Simon Goyne writes " I live in Sweden now, but I worked in pubs all over The City and West End during the mid-90s, and ended up running The Salisbury on St Martin's Lane. Having lived abroad since 2002 I had no idea how many central London pubs - many of which I used to drink in - have gone. I remember The Polar Bear when it was packed every night with Kiwis and Aussies, the Printers' Devil when The Daily Mirror was still just about on Fleet St, and huge lock-ins in The Red Lion in Soho. I have particularly fond memories of The Intrepid Fox as my now wife and I used to go there a lot on our nights off together, mainly because they played such great music. I distinctly remember that The Intrepid was one of the first pubs in London to have its music playing from a PC rather than a jukebox or CD player behind the bar.
It always attracted a really mixed Soho crowd, with punks, dealers, indie kids, Soho pisstanks, goths and curious tourists all rubbing along nicely. Usually. The guy who ran it at the time was a skinny, cantankerous goth guy with really long, matted hair extensions who I never saw smile, even though he had one of the best and most popular pubs in the West End.
I remember standing at the trough in the Gents' one night, minding my own business, when a pale, speedy Soho kid lurched through the door and threw up down my leg. Happy days."
The pub has now reopened as Byron at The Intrepid Fox, an upmarket London hamburger chain. £7.50 for a cheeseburger though quite good according to reviews on the net.
THE INTREPID FOX - (left) 2008 and (right) 2012
ELEPHANT & CASTLE SE1 - LONDON PARK HOTEL
This building was an orginal Rowton House (described as a doss house by some for London's poor). The South London Press reported the opening in 1897 by saying, ‘The bill of fare would not have shamed a high-class restaurant. A large plate of turkey was to be had for eightpence; roast beef, sixpence; leg of pork and apple sauce, fourpence; vegetables, one penny; and plum pudding, mince pies, rice and “college” [small plum pudding], one penny.’ The reading room contained a large variety of engravings representing scenes from Shakespeare. The smoking room was also decorated with engravings and stags’ heads.
It was refurbished to a tourist class hotel in the early '70s. Apart from the location and it's grubby past - Rowton House - you could see from the tiny prison-like windows that it was never going to work as a hotel! Tanzanian-born Firoz Kassam (also owner of Oxford Utd FC) owned the London Park hotel at Elephant & Castle. It had a Home Office contract to house 600 asylum seekers. The Observer carried an article in 2000: "Refugees slam 'hostel from hell' Victims of tyranny talk of violence between ethnic groups, bullying and theft at the sanctuary that costs council £3m a year...It looks like any other anonymous, run-down inner city building. Its name, the London Park Hotel, suggests a rural oasis amid urban squalor. But, say residents, it is closer to a prison. .. an atmosphere of gang violence, intimidation, frustration and petty theft. They told of a world where the strong bully the weak, and the weak bully the weaker. 'There is much trouble, much fighting. I never feel safe. You cannot even take out a cigarette because someone will take it from you,' said Mohammed, 31, a student who escaped from one of Saddam Hussein's jails."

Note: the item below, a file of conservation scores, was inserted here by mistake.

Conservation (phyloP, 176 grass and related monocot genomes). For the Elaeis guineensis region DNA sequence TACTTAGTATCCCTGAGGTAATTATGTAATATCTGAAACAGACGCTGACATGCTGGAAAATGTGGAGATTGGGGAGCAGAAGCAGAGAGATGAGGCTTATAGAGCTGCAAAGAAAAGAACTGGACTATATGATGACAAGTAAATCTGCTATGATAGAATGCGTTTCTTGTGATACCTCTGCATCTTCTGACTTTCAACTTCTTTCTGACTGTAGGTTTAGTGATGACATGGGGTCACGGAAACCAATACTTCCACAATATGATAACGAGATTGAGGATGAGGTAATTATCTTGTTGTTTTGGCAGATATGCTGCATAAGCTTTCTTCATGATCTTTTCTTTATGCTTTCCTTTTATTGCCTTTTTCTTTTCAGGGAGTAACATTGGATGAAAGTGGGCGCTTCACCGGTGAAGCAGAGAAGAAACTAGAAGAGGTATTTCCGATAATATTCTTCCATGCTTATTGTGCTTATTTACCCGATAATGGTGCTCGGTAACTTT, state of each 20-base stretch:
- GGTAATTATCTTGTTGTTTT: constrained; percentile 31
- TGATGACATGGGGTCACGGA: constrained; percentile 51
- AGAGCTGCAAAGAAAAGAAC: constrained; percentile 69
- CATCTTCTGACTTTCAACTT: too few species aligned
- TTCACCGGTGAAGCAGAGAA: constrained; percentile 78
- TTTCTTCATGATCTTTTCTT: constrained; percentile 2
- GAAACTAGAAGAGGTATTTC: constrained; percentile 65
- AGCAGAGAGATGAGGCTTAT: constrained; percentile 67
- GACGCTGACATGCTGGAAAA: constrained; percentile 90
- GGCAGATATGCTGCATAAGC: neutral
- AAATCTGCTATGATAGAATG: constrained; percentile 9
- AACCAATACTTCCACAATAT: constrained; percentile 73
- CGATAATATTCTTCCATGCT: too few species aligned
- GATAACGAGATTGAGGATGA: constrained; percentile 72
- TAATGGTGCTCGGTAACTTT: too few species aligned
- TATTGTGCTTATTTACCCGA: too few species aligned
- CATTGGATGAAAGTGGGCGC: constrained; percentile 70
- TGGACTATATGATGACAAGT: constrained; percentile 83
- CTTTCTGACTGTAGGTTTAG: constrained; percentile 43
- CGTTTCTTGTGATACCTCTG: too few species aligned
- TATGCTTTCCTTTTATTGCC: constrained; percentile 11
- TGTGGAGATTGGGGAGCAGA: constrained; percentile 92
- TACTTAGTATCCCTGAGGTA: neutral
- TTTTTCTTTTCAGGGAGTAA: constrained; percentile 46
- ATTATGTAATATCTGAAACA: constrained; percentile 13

Used by the BBC for 26 weeks in the filming of the 2nd series of Hussle the building was demolished late in 2007 to make way for a major redevelopment plan for the whole Elephant & Castle area though over 3 years on there is no sign of any building work.A 44 storey residential tower called 360London was planned for the site but the credit crunch seems to have slowed down the building project.The derelict buildings on the corner of Churchyard Row have also been demolished to leave an empty space (see pics below)
Monique Dickerson writes: "I had terrifying experience I had when I was staying at the London Park Hotel around 1986 I think. I was a Bar Attendant there for about 3 months and I woke up one night in the early hours of the morning to this horrible screeching and thumping noise in the corridor. There were at least 5 other witnesses + the Switchboard operator that experienced this with me. I would really like to hear if you have ever had any other reports like this, and I’m really interested in the history of the place."
London Park Hotel - (left) 2007 and (right) 2011
Below pics are of Churchyard Row to the back of London Park Hotel (left) 2007 and (right) 2011
Below are some more pics of Churchyard Row London Park Hotel in their derelict heyday that I took between 2004 -2007